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Transoceanic ships as vectors for nonindigenous freshwater bryozoans


Anthony Ricciardi, Redpath Museum, McGill University, 859 Sherbrooke Street West, Montreal, Quebec, Canada H3A 2K6.


Aim  The transport of organisms in ships’ ballast tanks is a dominant vector for aquatic invasions worldwide. Until recently, efforts to manage this vector have overlooked the potential transport of invertebrate resting stages in the residual waters and sediments within emptied ballast tanks, i.e. NOBOB (‘No Ballast On Board’) tanks. The resting stages (statoblasts) of freshwater bryozoans are often buoyant and locally abundant and thus can be taken up easily during ballasting operations. They are also resistant to extreme environmental conditions and can generate new colonies after being dormant for decades; as such, they would likely remain viable propagules after lengthy transport in ship ballast tanks. This study quantified the occurrence of freshwater bryozoan statoblasts in ballast tank sediments of transoceanic ships.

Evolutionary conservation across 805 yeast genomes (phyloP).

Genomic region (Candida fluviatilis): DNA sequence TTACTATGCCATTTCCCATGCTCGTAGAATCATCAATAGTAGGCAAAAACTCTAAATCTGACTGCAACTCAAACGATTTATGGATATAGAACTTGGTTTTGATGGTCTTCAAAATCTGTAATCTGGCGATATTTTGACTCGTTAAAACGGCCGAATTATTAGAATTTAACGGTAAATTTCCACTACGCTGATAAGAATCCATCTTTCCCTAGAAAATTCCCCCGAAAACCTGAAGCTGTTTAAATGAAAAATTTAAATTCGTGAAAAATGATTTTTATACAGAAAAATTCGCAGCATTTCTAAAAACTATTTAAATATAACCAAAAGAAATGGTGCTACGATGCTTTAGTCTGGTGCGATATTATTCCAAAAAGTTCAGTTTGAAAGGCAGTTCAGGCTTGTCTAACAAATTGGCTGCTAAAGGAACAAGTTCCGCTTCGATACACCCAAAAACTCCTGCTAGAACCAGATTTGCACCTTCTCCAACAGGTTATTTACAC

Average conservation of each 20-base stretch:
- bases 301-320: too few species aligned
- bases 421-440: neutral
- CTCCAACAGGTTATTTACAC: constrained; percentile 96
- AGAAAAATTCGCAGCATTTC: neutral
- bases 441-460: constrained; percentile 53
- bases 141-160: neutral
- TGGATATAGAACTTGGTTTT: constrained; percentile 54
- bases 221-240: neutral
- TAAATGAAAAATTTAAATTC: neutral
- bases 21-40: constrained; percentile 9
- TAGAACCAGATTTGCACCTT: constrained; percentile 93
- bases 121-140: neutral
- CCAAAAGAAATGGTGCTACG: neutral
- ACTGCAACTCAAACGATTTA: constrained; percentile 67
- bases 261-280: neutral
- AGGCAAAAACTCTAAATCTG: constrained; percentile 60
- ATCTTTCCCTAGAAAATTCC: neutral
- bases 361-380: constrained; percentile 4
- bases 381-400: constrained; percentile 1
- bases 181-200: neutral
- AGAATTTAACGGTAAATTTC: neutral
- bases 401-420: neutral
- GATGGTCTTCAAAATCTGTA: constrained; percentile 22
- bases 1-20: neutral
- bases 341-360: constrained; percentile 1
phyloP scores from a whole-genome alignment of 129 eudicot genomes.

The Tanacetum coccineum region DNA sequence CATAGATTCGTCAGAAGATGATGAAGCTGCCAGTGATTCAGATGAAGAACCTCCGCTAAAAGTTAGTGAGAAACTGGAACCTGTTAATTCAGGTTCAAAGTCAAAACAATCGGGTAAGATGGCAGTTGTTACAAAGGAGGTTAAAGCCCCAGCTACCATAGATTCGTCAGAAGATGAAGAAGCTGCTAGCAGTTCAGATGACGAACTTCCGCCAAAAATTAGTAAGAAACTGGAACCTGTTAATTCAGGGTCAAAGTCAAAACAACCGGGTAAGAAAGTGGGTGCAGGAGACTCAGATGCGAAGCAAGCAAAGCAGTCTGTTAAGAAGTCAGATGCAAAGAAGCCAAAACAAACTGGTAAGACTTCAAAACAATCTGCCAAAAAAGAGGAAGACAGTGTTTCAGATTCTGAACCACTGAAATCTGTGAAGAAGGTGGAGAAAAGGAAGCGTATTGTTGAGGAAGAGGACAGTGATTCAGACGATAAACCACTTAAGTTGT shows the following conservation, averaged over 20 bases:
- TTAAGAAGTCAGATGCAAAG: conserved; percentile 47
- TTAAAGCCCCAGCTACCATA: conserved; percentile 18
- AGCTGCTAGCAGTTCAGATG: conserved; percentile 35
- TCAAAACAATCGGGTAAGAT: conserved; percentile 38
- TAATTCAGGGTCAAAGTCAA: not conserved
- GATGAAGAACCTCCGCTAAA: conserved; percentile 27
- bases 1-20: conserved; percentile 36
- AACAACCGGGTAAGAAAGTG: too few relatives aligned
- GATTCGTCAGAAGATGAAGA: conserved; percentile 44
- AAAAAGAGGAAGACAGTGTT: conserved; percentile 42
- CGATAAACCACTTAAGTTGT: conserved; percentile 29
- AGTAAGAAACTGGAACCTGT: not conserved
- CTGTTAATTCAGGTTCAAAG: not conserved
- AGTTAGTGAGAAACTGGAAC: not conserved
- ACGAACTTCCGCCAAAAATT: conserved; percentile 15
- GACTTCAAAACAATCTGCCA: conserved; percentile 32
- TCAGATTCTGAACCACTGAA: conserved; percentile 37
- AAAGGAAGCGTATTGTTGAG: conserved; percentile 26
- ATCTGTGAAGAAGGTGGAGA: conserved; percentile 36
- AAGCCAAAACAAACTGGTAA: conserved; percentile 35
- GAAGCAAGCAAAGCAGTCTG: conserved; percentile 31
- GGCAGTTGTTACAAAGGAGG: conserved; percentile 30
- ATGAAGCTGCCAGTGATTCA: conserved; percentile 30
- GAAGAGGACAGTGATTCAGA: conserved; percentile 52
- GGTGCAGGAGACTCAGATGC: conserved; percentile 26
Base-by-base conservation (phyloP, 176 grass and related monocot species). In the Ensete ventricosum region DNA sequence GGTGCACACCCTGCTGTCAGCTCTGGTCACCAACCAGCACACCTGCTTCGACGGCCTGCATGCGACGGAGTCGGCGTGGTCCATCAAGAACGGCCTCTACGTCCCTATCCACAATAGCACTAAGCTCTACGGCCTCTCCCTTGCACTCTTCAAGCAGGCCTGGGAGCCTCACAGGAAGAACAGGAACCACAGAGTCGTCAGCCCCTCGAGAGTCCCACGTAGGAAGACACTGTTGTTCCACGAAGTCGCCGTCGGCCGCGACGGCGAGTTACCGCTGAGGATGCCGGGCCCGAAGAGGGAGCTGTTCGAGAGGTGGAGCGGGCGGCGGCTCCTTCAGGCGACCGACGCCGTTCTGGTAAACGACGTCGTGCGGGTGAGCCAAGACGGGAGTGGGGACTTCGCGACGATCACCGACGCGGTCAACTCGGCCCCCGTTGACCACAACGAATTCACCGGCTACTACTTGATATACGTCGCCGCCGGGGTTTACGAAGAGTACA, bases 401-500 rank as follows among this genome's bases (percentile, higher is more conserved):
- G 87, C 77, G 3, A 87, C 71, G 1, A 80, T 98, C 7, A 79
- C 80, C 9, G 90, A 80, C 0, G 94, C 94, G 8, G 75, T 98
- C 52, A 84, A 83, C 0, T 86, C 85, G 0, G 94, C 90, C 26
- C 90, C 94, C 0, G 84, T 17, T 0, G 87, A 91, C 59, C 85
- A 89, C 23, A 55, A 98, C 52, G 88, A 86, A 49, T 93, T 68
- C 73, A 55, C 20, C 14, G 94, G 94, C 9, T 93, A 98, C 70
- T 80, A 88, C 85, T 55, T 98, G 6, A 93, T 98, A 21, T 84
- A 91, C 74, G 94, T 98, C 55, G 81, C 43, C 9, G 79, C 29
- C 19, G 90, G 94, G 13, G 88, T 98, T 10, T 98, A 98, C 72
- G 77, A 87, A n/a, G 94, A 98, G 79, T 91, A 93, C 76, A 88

Location  North American Great Lakes.

Methods  We quantified the frequency of occurrence, abundance and diversity of bryozoans (as statoblasts) in residual sediment samples taken from 51 NOBOB tanks of 33 transoceanic ships visiting the Great Lakes from 2000 to 2002.

Results  Our study identified 11 species, comprising nearly 12% of the total number of freshwater bryozoans known worldwide. These include two exotic species unrecorded in the Great Lakes (Fredericella sultana and Lophopus crystallinus), an exotic species already established in the region (Lophopodella carteri) and three cosmopolitan species (Plumatella casmiana, P. fungosa and P. repens). Our estimates suggest that a ship with NOBOB tanks may carry up to 106 statoblasts.

Main conclusions  The discovery of species unrecorded in the Great Lakes and the potentially large numbers of statoblasts being transported in ship ballast tanks indicate a significant risk of new species introductions. Furthermore, the presence of cosmopolitan species and an exotic species already established in the Great Lakes suggests the strong possibility of cryptic invasions via the introduction of exotic genotypes.